Last year, the FBI raided the notorious online bazaar called the Silk Road and arrested its alleged operator, Ross William Ulbricht. Shortly after the website was removed, Silk Road 2 rose to take its place. Now, one year after its creation, Silk Road 2.0 has been taken down, along with its alleged operator.
As part of a joint effort between the FBI, Department of Homeland Security, and European law enforcement, Silk Road 2.0 was hit with a seizure order. In addition, 26-year-old Blake Benthall, the marketplace’s alleged operator, will appear in federal court later today. He is charged with one count of conspiring to commit narcotics trafficking, one count of conspiring to commit computer hacking, one count of conspiring to traffic in fraudulent identification documents, and one count of money laundering conspiracy.
According to the FBI, Benthall had allegedly “controlled and overseen all aspects of Silk Road 2.0” since December 2013, one month after the marketplace’s inception. As far as Silk Road 2.0 itself is concerned, the FBI believes it had around 150,000 active users, with monthly sales averaging $8 million as of September 2014.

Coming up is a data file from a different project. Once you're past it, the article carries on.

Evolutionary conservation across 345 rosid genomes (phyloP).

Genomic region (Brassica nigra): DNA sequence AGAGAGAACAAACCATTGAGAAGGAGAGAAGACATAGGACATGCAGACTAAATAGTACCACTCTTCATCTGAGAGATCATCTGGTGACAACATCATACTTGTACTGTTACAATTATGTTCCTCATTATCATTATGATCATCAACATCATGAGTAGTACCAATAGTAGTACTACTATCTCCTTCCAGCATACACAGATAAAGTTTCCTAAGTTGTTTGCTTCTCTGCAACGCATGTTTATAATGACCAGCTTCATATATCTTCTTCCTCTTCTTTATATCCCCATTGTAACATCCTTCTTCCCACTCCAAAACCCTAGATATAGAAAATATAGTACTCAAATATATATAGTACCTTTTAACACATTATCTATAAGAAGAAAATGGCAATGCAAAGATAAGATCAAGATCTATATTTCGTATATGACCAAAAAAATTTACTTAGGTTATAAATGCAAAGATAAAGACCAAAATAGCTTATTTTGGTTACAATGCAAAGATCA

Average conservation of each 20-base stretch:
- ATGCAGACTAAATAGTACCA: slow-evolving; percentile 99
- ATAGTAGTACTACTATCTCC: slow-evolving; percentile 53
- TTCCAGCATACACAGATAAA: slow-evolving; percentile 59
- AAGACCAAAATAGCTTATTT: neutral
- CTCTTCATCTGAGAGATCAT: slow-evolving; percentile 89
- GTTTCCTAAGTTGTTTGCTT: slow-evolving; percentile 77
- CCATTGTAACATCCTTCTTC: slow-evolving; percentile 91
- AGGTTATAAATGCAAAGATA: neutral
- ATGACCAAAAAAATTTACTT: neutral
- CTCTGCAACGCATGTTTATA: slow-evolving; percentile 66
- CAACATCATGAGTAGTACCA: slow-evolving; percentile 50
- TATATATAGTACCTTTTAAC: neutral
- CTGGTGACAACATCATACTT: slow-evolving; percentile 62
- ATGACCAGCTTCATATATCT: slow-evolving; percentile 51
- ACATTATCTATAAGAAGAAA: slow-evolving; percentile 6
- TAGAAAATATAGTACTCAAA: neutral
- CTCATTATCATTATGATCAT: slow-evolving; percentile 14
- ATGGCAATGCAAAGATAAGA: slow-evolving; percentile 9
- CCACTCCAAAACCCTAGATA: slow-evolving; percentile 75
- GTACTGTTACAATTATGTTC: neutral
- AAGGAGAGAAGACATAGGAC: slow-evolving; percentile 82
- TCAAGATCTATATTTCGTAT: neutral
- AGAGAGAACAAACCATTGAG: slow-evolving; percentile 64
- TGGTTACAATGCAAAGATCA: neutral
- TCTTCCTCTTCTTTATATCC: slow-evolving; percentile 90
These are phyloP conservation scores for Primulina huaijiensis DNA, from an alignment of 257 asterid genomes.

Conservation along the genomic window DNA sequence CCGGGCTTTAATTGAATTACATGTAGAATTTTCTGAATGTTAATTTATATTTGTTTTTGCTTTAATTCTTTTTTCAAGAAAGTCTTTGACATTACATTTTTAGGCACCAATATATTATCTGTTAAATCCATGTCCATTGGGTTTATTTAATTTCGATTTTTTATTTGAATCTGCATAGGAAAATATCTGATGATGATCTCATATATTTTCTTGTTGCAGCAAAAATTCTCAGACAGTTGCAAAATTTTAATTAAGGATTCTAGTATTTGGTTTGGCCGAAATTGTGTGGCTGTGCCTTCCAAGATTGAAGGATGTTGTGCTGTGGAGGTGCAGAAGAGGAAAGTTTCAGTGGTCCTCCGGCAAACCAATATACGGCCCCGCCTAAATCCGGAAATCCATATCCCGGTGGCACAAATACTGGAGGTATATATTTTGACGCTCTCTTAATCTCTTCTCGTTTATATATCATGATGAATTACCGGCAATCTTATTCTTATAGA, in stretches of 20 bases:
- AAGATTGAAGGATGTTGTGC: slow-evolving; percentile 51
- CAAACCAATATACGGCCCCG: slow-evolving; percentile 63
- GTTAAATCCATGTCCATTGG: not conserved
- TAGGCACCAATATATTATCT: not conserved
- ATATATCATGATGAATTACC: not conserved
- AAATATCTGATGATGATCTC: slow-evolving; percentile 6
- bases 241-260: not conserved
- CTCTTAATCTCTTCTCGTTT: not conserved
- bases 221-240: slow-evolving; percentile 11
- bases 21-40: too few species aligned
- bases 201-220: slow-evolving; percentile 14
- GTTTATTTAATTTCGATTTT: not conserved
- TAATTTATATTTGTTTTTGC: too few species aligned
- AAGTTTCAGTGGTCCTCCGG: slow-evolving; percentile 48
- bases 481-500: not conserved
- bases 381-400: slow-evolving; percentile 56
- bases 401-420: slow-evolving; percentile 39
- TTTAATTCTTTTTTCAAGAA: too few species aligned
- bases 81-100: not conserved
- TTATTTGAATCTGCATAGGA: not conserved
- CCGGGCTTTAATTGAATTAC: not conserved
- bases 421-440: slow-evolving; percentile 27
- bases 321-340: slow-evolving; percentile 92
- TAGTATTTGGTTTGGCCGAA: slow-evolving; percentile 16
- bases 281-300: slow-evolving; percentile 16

Silk Road 2.0 was brought down after a Homeland Security agent went undercover and gained administrative function access while regularly interacting with Benthall. If Benthall is convicted, he faces up to life in prison.
- If Spider-Man goes skiing, this will be the jacket he brings along
- Where are you going this weekend? These 10 off-road vehicles say ‘anywhere’
- What happens when Detroit and Silicon Valley meet? Automotive-grade magic
- The Ford Ranger Raptor is an epic desert warrior, but will it come to the U.S.?
- Tag along on French skier Candide Thovex’s quest to ski the world